Latest
Recommended
Published: Wed, June 28, 2017
Economy | By Melissa Porter

IMF cuts US growth outlook, cites uncertainty around Trump policies

IMF cuts US growth outlook, cites uncertainty around Trump policies

The International Monetary Foundation (IMF) lowered its forecast for US economic growth for this year to 2.1%, down from the previous estimate of 2.3%.

The IMF said they are expecting the U.S. economy to grow by 2.1 percent this year, compared to an earlier projection of 2.3 percent made in April.

The IMF called for policies to raise the potential growth rate of the United States economy, including through investments in improved education and training programs, and policies to provide incentives to work, such as an earned-income tax credit.

Moreover, IMF leaders say it would be challenging to boost growth to 3% with the US job market already at full employment, along with a large share of baby boomers retiring and slow gains in productivity.

The IMF's annual review of the US economy says that history would suggest that the growth acceleration projected by the administration is "unlikely".

"The U.S.is effectively at full employment", the lender said. "For policy changes to be successful in achieving sustained, higher growth they would need to raise the U.S. potential growth path".

The fund however criticized the proposal put forth so far, with deep spending cuts "that, in the staff's view, would seem to place a disproportionate share of the adjustment burden on low- and middle-income households".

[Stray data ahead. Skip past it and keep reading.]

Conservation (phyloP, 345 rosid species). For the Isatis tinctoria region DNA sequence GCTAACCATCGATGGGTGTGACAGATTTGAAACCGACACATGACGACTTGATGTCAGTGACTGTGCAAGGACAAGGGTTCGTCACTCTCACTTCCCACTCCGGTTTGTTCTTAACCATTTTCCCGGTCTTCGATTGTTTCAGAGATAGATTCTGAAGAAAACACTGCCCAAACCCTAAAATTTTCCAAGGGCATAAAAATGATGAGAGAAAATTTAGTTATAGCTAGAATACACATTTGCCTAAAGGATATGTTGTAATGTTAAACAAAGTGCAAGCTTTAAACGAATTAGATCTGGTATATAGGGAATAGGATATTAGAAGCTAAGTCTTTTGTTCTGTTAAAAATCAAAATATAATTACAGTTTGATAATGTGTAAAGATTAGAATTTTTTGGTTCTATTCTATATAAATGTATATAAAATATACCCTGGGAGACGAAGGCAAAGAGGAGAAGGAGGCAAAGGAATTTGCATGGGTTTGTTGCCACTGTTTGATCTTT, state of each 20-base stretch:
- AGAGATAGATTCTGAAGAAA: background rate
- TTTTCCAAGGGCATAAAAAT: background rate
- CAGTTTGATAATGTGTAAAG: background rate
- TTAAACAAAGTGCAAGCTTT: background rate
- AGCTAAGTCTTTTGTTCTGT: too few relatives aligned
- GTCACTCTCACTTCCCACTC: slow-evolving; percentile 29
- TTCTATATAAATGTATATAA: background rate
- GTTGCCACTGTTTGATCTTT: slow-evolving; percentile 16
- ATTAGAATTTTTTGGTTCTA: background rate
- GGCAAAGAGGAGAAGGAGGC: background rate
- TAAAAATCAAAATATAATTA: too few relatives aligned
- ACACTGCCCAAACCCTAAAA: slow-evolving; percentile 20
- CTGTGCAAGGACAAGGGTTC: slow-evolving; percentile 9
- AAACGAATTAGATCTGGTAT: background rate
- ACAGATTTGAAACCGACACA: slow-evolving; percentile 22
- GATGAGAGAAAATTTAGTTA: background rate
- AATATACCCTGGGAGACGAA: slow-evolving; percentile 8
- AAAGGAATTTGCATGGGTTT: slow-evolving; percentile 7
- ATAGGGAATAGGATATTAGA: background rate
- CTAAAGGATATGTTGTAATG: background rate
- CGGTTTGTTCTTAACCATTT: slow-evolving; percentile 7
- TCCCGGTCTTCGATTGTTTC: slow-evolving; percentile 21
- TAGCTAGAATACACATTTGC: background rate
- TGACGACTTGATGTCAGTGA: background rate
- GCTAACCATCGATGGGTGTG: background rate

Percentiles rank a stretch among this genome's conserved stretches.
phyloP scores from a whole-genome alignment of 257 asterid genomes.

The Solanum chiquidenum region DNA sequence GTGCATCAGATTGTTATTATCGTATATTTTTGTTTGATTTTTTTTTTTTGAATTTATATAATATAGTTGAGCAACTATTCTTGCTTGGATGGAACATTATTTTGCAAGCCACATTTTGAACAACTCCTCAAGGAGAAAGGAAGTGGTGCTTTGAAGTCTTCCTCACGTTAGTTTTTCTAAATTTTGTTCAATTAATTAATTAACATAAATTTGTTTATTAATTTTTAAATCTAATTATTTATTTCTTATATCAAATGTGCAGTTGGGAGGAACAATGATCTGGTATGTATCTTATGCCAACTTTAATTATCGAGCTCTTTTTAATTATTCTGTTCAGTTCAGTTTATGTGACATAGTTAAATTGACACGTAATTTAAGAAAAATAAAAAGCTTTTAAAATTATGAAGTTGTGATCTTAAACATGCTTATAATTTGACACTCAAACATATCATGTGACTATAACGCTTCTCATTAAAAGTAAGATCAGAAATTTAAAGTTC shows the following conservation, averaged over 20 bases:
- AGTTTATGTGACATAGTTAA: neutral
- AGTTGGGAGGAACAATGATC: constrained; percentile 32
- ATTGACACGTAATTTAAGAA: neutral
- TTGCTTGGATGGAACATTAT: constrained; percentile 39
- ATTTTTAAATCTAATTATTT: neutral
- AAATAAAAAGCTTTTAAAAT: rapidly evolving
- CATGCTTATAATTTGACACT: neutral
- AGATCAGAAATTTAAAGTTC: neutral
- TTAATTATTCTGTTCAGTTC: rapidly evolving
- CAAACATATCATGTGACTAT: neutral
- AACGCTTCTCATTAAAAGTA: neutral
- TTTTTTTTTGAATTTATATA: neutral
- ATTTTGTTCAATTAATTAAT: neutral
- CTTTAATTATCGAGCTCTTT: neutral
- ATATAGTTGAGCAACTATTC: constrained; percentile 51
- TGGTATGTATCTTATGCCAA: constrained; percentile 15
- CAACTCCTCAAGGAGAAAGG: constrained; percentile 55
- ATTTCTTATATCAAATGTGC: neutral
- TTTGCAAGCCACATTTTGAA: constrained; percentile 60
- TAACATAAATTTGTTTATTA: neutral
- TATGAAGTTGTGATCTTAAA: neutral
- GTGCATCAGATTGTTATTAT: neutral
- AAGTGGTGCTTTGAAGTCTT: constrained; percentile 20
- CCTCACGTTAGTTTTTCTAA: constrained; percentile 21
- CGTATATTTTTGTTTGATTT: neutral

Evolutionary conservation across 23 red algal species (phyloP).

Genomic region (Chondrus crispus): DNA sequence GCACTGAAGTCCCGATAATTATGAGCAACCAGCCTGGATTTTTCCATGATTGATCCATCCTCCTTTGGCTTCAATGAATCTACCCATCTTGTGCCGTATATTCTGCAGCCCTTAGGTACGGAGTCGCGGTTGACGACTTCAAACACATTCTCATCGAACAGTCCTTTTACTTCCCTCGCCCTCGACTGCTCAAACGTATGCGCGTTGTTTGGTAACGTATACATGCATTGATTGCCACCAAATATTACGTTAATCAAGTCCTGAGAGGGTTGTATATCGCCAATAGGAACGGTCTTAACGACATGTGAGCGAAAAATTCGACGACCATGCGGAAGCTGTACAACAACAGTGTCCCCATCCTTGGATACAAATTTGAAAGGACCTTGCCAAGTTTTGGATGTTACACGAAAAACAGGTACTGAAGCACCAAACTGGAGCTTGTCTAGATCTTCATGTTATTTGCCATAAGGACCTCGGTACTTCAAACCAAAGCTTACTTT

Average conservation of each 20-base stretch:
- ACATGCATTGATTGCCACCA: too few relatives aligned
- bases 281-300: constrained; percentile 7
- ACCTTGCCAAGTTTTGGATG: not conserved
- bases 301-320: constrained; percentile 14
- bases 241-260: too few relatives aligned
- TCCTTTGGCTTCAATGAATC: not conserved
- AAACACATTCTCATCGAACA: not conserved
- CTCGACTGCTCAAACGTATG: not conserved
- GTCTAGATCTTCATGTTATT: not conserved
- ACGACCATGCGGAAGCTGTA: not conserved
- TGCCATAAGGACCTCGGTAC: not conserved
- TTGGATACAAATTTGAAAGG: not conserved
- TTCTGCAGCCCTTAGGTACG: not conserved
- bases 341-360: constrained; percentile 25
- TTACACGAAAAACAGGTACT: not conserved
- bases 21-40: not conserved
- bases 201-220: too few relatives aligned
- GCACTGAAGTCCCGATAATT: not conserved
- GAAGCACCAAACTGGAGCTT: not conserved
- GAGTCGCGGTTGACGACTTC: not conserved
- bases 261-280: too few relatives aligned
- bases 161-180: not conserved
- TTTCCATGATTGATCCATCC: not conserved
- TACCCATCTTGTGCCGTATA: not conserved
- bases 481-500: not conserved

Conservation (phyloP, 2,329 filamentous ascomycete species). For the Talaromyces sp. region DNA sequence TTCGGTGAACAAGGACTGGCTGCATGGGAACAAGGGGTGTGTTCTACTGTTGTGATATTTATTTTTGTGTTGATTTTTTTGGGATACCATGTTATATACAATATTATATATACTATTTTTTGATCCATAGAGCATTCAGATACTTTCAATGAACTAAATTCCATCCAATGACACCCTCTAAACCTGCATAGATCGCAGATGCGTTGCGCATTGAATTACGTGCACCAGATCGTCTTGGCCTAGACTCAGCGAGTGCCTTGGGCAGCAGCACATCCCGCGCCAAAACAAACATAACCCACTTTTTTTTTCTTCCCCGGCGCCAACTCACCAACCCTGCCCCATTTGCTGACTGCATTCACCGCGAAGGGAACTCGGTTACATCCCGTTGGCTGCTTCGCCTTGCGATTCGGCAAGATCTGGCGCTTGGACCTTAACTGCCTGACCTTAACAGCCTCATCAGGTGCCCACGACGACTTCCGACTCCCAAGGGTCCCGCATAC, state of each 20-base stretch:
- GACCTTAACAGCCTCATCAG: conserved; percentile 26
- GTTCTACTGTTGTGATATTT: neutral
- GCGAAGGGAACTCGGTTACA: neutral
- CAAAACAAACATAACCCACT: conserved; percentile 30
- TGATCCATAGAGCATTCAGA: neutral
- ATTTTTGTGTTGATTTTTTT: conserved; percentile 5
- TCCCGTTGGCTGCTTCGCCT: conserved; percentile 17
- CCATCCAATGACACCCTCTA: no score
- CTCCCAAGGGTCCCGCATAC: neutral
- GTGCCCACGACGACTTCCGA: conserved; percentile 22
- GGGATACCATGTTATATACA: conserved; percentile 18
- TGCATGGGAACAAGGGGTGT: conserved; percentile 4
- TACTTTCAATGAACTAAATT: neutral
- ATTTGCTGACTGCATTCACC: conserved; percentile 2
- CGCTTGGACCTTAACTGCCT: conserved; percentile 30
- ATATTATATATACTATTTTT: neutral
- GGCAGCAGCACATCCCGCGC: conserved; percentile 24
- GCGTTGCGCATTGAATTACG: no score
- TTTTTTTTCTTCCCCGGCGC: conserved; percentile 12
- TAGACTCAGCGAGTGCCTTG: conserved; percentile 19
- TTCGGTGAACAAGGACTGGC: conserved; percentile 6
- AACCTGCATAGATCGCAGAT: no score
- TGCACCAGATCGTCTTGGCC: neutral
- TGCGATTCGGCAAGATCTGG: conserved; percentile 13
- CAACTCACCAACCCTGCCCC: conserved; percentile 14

The US are now in the third-longest period of economic growth since 1850, given the full employment situation, but this hardly makes things any better, as disposable incomes are low, as is purchasing power, whilst the burden of household indebtedness is stunning. Growth will slip to 1.9% in 2019 and 1.8% in 2020, according to the fund's forecasts.

"On the other hand, spending reductions could be less ambitious and tax reforms could lower federal revenues, providing stimulus to the economy, raising near-term growth (and possibly potential growth), but with negative implications for debt sustainability and the current account imbalance".

Although, the president already has said that the broad principles of this plan would be simplifying taxes, rebuilding roads and bridges, and lowering government spending.

The IMF report also weighed in on the health-care debate consuming Washington, where Republican lawmakers are developing plans to repeal legislation brought in under former president Barack Obama.

The IMF forecast real GDP to grow at 3.9 percent in 2017, propelled by strong domestic demand.

"We are removing that fiscal stimulus because now we have in front of Congress a budget that assumes an important fiscal consolidation in the next few years", Alejandro Werner, head of the IMF's Western Hemisphere Department, said in a press conference.

But the country is having trouble adjusting to the challenges produced by technology and demographic changes, the International Monetary Fund said.

Like this: